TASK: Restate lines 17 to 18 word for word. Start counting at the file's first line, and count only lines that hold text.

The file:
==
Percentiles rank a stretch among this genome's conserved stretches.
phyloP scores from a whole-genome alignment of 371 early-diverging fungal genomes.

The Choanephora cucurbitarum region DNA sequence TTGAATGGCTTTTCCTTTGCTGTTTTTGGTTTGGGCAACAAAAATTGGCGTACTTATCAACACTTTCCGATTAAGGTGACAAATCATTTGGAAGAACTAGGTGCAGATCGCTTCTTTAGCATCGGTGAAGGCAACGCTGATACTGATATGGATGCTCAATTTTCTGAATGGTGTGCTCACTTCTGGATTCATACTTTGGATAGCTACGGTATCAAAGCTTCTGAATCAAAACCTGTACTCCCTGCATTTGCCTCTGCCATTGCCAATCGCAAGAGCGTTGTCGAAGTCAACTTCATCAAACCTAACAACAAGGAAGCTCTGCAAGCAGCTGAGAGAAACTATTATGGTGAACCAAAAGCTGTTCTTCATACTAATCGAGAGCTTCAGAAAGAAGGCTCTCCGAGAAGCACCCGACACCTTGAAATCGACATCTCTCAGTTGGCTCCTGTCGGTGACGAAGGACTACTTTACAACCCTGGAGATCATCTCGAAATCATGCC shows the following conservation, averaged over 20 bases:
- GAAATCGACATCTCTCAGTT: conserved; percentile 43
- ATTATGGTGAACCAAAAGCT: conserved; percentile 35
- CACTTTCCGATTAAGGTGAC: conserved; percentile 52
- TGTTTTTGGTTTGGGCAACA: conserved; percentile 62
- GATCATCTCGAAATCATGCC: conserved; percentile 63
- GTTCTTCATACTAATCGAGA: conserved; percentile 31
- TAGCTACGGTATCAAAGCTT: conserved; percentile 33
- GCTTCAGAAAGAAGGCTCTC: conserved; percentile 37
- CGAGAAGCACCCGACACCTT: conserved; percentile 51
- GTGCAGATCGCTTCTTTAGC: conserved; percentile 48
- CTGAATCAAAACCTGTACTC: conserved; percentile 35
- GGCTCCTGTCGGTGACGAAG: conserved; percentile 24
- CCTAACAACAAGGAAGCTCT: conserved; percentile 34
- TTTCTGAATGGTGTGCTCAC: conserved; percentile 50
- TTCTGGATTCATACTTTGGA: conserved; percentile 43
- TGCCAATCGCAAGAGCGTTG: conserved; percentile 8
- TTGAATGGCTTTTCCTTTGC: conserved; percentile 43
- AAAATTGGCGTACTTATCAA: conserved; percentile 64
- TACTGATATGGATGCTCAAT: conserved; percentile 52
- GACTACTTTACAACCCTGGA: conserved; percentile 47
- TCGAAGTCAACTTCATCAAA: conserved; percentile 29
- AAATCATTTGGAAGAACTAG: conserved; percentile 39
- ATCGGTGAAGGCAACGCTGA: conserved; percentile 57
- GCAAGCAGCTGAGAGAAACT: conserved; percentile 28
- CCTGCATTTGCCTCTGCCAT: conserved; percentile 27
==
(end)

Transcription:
- TTTCTGAATGGTGTGCTCAC: conserved; percentile 50
- TTCTGGATTCATACTTTGGA: conserved; percentile 43